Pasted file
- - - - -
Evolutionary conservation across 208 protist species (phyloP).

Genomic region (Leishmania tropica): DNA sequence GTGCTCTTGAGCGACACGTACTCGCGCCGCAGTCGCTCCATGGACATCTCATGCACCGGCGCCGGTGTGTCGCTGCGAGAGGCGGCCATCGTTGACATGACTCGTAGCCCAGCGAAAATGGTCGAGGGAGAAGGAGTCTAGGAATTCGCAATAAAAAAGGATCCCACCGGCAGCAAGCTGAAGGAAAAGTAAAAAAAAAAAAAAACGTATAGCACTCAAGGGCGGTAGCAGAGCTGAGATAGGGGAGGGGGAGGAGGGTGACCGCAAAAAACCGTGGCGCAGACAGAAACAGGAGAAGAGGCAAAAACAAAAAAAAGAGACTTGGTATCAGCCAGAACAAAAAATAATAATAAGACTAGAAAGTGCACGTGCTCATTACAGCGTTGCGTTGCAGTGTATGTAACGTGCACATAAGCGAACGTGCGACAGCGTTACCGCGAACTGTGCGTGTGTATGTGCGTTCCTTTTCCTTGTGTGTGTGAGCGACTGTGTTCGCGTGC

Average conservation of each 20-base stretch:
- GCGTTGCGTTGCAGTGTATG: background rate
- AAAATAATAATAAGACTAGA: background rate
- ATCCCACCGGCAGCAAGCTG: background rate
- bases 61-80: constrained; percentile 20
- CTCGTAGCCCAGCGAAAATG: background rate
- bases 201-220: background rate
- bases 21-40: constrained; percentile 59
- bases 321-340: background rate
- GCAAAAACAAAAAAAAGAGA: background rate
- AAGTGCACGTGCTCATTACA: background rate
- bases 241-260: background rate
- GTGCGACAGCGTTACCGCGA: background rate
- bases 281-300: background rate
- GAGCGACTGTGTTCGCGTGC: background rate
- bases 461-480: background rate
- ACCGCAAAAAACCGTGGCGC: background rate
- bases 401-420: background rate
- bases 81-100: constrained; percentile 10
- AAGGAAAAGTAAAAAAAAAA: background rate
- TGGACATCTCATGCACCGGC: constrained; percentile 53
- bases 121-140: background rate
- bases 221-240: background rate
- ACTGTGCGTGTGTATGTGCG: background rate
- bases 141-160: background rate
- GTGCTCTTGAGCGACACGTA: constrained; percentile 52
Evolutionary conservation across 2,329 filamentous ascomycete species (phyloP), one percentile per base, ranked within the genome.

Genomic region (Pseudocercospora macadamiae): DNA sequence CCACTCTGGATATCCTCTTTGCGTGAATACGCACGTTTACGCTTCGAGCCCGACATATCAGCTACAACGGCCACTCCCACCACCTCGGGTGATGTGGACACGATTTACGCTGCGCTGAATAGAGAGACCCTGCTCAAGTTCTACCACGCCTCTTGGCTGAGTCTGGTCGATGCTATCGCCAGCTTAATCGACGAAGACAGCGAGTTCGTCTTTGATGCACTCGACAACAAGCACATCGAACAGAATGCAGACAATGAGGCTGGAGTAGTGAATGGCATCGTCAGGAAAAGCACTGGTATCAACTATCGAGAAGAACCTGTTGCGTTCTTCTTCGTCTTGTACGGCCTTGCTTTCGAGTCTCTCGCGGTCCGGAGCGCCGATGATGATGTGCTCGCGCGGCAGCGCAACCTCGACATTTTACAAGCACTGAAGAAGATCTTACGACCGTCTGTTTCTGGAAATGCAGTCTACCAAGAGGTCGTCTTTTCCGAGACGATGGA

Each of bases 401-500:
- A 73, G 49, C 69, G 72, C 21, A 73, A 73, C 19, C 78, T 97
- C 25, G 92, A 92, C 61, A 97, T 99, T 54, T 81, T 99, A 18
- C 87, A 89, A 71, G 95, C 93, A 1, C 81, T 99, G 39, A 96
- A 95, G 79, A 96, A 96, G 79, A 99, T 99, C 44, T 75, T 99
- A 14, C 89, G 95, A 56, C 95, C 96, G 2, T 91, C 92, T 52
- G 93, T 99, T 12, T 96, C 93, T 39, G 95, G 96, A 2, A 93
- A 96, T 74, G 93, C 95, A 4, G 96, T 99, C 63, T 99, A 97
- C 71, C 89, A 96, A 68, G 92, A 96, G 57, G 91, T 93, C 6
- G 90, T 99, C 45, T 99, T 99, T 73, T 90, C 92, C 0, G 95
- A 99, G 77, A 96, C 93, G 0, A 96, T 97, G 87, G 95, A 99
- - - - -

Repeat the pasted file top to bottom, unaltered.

Evolutionary conservation across 208 protist species (phyloP).

Genomic region (Leishmania tropica): DNA sequence GTGCTCTTGAGCGACACGTACTCGCGCCGCAGTCGCTCCATGGACATCTCATGCACCGGCGCCGGTGTGTCGCTGCGAGAGGCGGCCATCGTTGACATGACTCGTAGCCCAGCGAAAATGGTCGAGGGAGAAGGAGTCTAGGAATTCGCAATAAAAAAGGATCCCACCGGCAGCAAGCTGAAGGAAAAGTAAAAAAAAAAAAAAACGTATAGCACTCAAGGGCGGTAGCAGAGCTGAGATAGGGGAGGGGGAGGAGGGTGACCGCAAAAAACCGTGGCGCAGACAGAAACAGGAGAAGAGGCAAAAACAAAAAAAAGAGACTTGGTATCAGCCAGAACAAAAAATAATAATAAGACTAGAAAGTGCACGTGCTCATTACAGCGTTGCGTTGCAGTGTATGTAACGTGCACATAAGCGAACGTGCGACAGCGTTACCGCGAACTGTGCGTGTGTATGTGCGTTCCTTTTCCTTGTGTGTGTGAGCGACTGTGTTCGCGTGC

Average conservation of each 20-base stretch:
- GCGTTGCGTTGCAGTGTATG: background rate
- AAAATAATAATAAGACTAGA: background rate
- ATCCCACCGGCAGCAAGCTG: background rate
- bases 61-80: constrained; percentile 20
- CTCGTAGCCCAGCGAAAATG: background rate
- bases 201-220: background rate
- bases 21-40: constrained; percentile 59
- bases 321-340: background rate
- GCAAAAACAAAAAAAAGAGA: background rate
- AAGTGCACGTGCTCATTACA: background rate
- bases 241-260: background rate
- GTGCGACAGCGTTACCGCGA: background rate
- bases 281-300: background rate
- GAGCGACTGTGTTCGCGTGC: background rate
- bases 461-480: background rate
- ACCGCAAAAAACCGTGGCGC: background rate
- bases 401-420: background rate
- bases 81-100: constrained; percentile 10
- AAGGAAAAGTAAAAAAAAAA: background rate
- TGGACATCTCATGCACCGGC: constrained; percentile 53
- bases 121-140: background rate
- bases 221-240: background rate
- ACTGTGCGTGTGTATGTGCG: background rate
- bases 141-160: background rate
- GTGCTCTTGAGCGACACGTA: constrained; percentile 52
Evolutionary conservation across 2,329 filamentous ascomycete species (phyloP), one percentile per base, ranked within the genome.

Genomic region (Pseudocercospora macadamiae): DNA sequence CCACTCTGGATATCCTCTTTGCGTGAATACGCACGTTTACGCTTCGAGCCCGACATATCAGCTACAACGGCCACTCCCACCACCTCGGGTGATGTGGACACGATTTACGCTGCGCTGAATAGAGAGACCCTGCTCAAGTTCTACCACGCCTCTTGGCTGAGTCTGGTCGATGCTATCGCCAGCTTAATCGACGAAGACAGCGAGTTCGTCTTTGATGCACTCGACAACAAGCACATCGAACAGAATGCAGACAATGAGGCTGGAGTAGTGAATGGCATCGTCAGGAAAAGCACTGGTATCAACTATCGAGAAGAACCTGTTGCGTTCTTCTTCGTCTTGTACGGCCTTGCTTTCGAGTCTCTCGCGGTCCGGAGCGCCGATGATGATGTGCTCGCGCGGCAGCGCAACCTCGACATTTTACAAGCACTGAAGAAGATCTTACGACCGTCTGTTTCTGGAAATGCAGTCTACCAAGAGGTCGTCTTTTCCGAGACGATGGA

Each of bases 401-500:
- A 73, G 49, C 69, G 72, C 21, A 73, A 73, C 19, C 78, T 97
- C 25, G 92, A 92, C 61, A 97, T 99, T 54, T 81, T 99, A 18
- C 87, A 89, A 71, G 95, C 93, A 1, C 81, T 99, G 39, A 96
- A 95, G 79, A 96, A 96, G 79, A 99, T 99, C 44, T 75, T 99
- A 14, C 89, G 95, A 56, C 95, C 96, G 2, T 91, C 92, T 52
- G 93, T 99, T 12, T 96, C 93, T 39, G 95, G 96, A 2, A 93
- A 96, T 74, G 93, C 95, A 4, G 96, T 99, C 63, T 99, A 97
- C 71, C 89, A 96, A 68, G 92, A 96, G 57, G 91, T 93, C 6
- G 90, T 99, C 45, T 99, T 99, T 73, T 90, C 92, C 0, G 95
- A 99, G 77, A 96, C 93, G 0, A 96, T 97, G 87, G 95, A 99